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Thursday, July 10, 2014

Proposed law would impact Register of Deeds office

Tuesday, January 15, 2013

(Photo)
Holdridge
Bourbon County Register of Deeds Lora Holdridge told commissioners Monday that she has received information about a bill introduced in the Kansas Legislature that could alter how her department is funded.

The deeds office, which is presently self-sufficient, is funded through the fees it collects from mortgage taxes and also adds to the county's general revenue fund.

In an email from Delia Heston, Jefferson County register of deeds, Holdridge was informed that the Kansas Bankers Association is planning to introduce a bill that would pass the responsibility of payment of mortgage taxes from the mortgager to the mortgagee.

KBA is claiming that Farm Credit does not currently pay taxes, creating an advantage for that entity. Members of the Kansas Registers of Deeds Association expressed fear this might open the door to other changes as well, such as eliminating fees entirely.

"Now there is a concern that this could create a broader debate whether there should even be a fee and it (revenue) could be lost entirely," Heston wrote in her email, dated Sunday. "Since the bulk of revenue created from mortgage registration stays with the county, I believe it is pertinent that we and our commissioners get on board to see that this revenue for the county doesn't go away."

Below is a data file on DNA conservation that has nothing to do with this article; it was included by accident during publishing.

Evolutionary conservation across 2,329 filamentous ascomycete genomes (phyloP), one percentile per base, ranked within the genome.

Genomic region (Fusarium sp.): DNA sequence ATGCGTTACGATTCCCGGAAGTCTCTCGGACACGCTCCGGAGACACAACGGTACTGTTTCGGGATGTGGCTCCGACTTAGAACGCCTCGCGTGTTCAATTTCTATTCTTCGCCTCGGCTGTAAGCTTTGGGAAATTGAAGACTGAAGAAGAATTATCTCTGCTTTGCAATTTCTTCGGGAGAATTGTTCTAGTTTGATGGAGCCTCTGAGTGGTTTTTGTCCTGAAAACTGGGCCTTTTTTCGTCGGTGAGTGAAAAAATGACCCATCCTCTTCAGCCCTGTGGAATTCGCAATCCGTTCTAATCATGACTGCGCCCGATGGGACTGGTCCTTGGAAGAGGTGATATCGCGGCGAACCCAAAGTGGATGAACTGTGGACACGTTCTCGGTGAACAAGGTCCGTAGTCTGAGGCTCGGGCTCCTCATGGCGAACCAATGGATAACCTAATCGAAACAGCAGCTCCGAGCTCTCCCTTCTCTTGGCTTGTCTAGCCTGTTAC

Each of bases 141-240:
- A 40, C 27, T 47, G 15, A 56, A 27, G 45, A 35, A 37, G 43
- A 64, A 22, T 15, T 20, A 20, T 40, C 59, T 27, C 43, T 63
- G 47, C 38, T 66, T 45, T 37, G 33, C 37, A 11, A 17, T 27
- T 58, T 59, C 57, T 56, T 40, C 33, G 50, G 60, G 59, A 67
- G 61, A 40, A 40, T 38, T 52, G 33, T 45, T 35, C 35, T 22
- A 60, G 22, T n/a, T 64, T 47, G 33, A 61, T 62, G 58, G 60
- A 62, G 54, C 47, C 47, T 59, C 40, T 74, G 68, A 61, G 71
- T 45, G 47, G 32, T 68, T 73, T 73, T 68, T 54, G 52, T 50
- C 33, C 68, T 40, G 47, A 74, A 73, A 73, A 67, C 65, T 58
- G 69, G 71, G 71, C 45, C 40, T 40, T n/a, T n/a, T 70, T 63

Holdridge said passing such a bill could mean a "significant" increase of other fees, or a possible mill-levy, to fund her department.

"That's a lot of money that will not be deposited in county general funds," Holdridge said. "That tax basically pays for my budget."

Holdridge urged commissioners to talk to their state representatives about the bill.

"It's kind of scary," Holdridge said.

In other business:

* Commissioners met with County Attorney Terri Johnson regarding possible litigation under executive session because of attorney/client privilege. No action was taken.

* Commissioner Allen Warren suggested that Public Works Director Marty Pearson begin looking at ways to back up computer files, including looking at online services.

* Pearson reported on efforts to inventory road signs and culverts using GPS technology. The technology allows the county to keep track of which items have not been replaced and can also keep track of when they have been replaced.

* Pearson also said snow and ice removal went well this weekend, but that crews are still keeping an eye on the bridge on North National.



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